Data were organized in Microsoft Excel version 2013 spreadsheets by double typing and later checked using the Data Compare tool. Then, the Statistical Package for the Social Sciences (SPSS) version 20 was imported for the analyzes. In the analysis of associations between the dependent variable and independent variables, a bivariate analysis was initially performed using the chi-square test and crude prevalence ratios with their respective 95% confidence intervals. After bivariate analysis, a multiple analysis using the Poisson multiple regression model with robust variance was considered. In this model, all independent variables that presented p<0.20 in the bivariate analysis were introduced using the stepwise forward process. In all inferences, significance levels less than or equal to 5% and 95% confidence were considered.

Data collection began only after approval by the Research Ethics Committee under CAAE: 22270519.2.0000.5541 and opinion number 3.675.333. An authorization term for the use of information from medical records was granted.


Among the study participants, most were females (73.08%), mean age of (58.07) years, standard deviation of 10.95. Almost half of all patients (47.34%) had uncontrolled blood glucose levels. Lack of glycemic control was also more prevalent among women (48.18%), non-white (47.62%), with less than eight years of schooling (43.46%), who lived with a partner (47.35%) and were from other cities (56.79 %). In Table 1, poor glycemic control was associated with the age of participants (p<0.001). In this case, altered HbA1c was 0.80 times more prevalent among those aged ≤ 59 years.

Table 1 Crude prevalence ratios of sociodemographic factors associated with elevated glycated hemoglobin test. Cuiabá, Mato Grosso, Brazil, 2020 

Factors Category Glycated hemoglobin Glycated hemoglobin Glycated hemoglobin Glycated hemoglobin PRc 95% CI p-value
Factors Category Elevated Elevated Normal Normal PRc 95% CI p-value
Factors Category n % n % PRc 95% CI p-value
Sex(n=338) Male 41 45.05 50 54.95 0.94 0.72 ; 1.21 0.610
Female 119 48.18 128 51.82 1.00 - -
Age (n=338) ≤59 years 97 62.18 59 37.82 1.80 1.42; 2.27 <0.001
60 years or over 63 34.62 119 65.38 1.00 - -
Skin color (N=332) Non-white 150 47.62 165 52.38 1.16 0.65; 2.07 0.604
White 7 41.18 10 58.82 1.00 - -
Marital status (n=324) No partner 45 45.92 53 54.08 0.97 0.75; 1.25 0.813
With partner 107 47.35 119 52.65 1.00 - -
Years of schooling (n=327) No information 24 58.54 17 41.46 1.11 0.79; 1.56 0.554
≤8 years 93 43.46 121 56.54 0.82 0.63; 1.08 0.170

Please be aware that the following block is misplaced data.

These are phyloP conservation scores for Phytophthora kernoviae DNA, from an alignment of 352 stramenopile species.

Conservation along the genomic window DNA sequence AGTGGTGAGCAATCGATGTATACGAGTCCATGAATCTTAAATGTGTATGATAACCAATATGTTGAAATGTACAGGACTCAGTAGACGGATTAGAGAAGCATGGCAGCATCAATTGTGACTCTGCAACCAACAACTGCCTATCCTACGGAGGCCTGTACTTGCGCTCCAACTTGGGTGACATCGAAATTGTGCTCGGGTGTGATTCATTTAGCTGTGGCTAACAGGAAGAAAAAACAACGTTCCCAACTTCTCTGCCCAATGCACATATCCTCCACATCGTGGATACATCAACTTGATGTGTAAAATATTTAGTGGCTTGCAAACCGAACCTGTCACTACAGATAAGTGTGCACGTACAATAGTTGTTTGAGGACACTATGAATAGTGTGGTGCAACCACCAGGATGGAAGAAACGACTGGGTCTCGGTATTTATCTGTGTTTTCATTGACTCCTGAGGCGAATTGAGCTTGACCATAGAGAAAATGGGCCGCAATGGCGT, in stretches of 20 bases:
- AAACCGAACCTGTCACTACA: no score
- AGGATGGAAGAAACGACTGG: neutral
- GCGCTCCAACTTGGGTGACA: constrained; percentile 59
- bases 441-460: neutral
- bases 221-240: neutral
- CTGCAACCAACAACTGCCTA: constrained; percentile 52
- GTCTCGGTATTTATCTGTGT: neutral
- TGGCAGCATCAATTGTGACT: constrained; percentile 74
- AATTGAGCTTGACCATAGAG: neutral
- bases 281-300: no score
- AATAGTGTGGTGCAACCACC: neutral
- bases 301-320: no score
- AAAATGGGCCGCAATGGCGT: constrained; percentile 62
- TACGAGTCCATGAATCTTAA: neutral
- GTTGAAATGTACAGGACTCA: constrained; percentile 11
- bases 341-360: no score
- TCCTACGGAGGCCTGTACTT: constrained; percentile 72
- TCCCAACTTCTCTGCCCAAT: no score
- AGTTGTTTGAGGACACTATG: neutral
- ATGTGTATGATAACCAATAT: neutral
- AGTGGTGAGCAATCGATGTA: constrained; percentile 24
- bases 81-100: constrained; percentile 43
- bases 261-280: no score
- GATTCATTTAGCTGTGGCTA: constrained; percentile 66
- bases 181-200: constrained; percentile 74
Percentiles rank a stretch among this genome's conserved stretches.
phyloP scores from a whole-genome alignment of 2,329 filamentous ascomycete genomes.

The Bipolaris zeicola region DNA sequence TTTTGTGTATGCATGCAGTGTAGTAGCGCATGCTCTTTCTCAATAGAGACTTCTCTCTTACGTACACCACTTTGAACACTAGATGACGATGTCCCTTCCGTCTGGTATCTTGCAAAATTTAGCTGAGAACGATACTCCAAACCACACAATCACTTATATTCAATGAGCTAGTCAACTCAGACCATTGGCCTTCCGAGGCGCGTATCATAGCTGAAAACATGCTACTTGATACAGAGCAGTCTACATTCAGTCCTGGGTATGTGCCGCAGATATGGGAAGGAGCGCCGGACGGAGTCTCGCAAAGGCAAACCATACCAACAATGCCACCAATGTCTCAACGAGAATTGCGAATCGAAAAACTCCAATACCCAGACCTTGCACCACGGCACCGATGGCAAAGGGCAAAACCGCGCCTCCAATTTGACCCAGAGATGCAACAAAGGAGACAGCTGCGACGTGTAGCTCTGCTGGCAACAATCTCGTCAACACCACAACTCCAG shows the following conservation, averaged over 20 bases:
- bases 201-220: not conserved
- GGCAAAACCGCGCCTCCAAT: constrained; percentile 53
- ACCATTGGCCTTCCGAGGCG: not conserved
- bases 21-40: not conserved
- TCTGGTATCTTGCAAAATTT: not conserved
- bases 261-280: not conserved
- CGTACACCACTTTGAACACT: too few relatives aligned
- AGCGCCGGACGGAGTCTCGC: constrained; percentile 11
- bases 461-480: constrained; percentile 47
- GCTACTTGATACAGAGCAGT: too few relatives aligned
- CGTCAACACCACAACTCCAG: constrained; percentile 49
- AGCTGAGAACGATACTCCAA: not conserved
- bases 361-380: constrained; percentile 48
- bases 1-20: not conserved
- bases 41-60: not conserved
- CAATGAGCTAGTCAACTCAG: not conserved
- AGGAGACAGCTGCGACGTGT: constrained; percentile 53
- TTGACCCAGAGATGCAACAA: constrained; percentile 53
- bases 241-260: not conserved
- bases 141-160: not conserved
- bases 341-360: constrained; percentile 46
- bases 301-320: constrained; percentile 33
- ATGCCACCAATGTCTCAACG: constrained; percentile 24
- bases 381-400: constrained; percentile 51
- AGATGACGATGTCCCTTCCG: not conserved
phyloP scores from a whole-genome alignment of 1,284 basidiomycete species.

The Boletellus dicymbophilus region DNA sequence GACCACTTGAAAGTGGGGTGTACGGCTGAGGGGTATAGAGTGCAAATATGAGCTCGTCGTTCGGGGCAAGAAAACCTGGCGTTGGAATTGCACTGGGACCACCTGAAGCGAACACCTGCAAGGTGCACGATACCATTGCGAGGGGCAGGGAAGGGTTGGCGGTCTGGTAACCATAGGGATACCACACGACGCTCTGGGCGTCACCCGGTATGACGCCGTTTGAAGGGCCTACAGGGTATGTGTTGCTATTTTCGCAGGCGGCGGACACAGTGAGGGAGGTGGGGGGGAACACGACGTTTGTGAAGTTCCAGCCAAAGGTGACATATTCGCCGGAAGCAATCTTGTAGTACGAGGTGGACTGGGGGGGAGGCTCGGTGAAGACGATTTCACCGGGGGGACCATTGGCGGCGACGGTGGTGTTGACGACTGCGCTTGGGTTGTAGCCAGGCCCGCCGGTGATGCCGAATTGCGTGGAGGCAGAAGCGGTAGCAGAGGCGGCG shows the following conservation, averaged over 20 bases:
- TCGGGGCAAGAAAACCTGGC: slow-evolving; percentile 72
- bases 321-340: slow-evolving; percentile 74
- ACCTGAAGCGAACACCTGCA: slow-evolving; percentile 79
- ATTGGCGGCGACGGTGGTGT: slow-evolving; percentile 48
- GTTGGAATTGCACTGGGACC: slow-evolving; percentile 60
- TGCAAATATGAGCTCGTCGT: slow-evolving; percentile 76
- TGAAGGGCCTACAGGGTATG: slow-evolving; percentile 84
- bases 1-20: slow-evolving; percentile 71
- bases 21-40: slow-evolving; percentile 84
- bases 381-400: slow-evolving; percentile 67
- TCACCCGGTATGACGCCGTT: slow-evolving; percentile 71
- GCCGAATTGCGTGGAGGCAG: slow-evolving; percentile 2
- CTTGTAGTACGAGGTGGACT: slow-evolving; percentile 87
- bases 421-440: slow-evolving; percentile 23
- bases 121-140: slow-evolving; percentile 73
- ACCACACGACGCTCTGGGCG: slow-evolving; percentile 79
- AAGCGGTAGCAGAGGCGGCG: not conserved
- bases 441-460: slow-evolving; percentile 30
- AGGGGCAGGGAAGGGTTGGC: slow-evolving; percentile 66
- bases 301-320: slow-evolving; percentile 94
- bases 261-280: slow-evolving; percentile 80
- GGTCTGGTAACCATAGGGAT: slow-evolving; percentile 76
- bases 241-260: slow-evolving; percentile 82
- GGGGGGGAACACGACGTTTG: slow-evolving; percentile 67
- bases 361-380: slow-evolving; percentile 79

>8 years 38 52.78 34 47.22 1.00 - -
Origin (n=338) Other municipalities 46 56.79 35 43.21 1.28 1.01; 1.62 0.051
Cuiabá 114 44.36 143 55.64 1.00 - -

** PRc: crude prevalence ratio. 95% CI: 95% confidence interval. p: Significance level considering the chi-square distribution.

In Table 2, there is a statistically significant association between poor glycemic control with the categories: no physical activity, postprandial blood glucose ≥180 mg/dL, fasting blood glucose ≤70 and ≥100 mg/dL, yes for insulin use, diagnosis time >10 years, and high risk for cardiovascular disease.

Table 2 Crude prevalence ratios of lifestyle factors and clinical conditions associated with elevated glycated hemoglobin test. Cuiabá, Mato Grosso, Brazil, 2020 

Category Glycated hemoglobin Glycated hemoglobin Glycated hemoglobin Glycated hemoglobin PRc 95% IC p-value
Category Elevated Elevated Normal Normal PRc 95% IC p-value
Category n % n % PRc 95% IC p-value
Physical activity (n=315)
No 118 56.46 91 43.5 1.87 <0.001
No information 10 43.48 13 56.5 1.44 0.218
Yes 32 30.19 74 69.8 1.00 - -
Postprandial glucose (n=297)
≥180 (mg/dL) 105 63.25 61 36.75 2.30 <0.001
<180 (mg/dL) 36 27.48 95 72.52 1.00 - -
Fasting glucose (n=334)
≤70 and ≥100 (mg/dL) 147 51.40 139 48.60 2.24 <0.001
70-100 (mg/dL) 11 22.92 37 77.08 1.00 - -
Use of insulin (n=338) 116 62.70 69 37.3 2.18 <0.001
Diagnosis time (n=335)
>10 years 72 55.38 58 44.6 1.29 0.026
≤10 years 88 42.93 117 57.1 1.00 - -
Cardiovascular diseases (n=338)
High risk 79 55.63 63 44.37 1.42 0.004
Diseases 11 61.11 7 38.89 1.55 0.074
No 70 39.33 108 60.67 1.00 - -
Systemic arterial hypertension (n=338) 114 44.53 142 55.5 0.79 0.068
Amputation (n=338) 2 22.22 7 77.8 0.46 0.126*
Obesity (n=338) 72 52.17 66 47.8 1.19 0.139
Hospitalization (n=338) 6 75.00 2 25.00 1.61 0.156*
Retinopathy (n=338) 23 54.76 19 45.2 1.18 0.303
Neuropathy (n=338) 9 56.25 7 43.75 1.20 0.464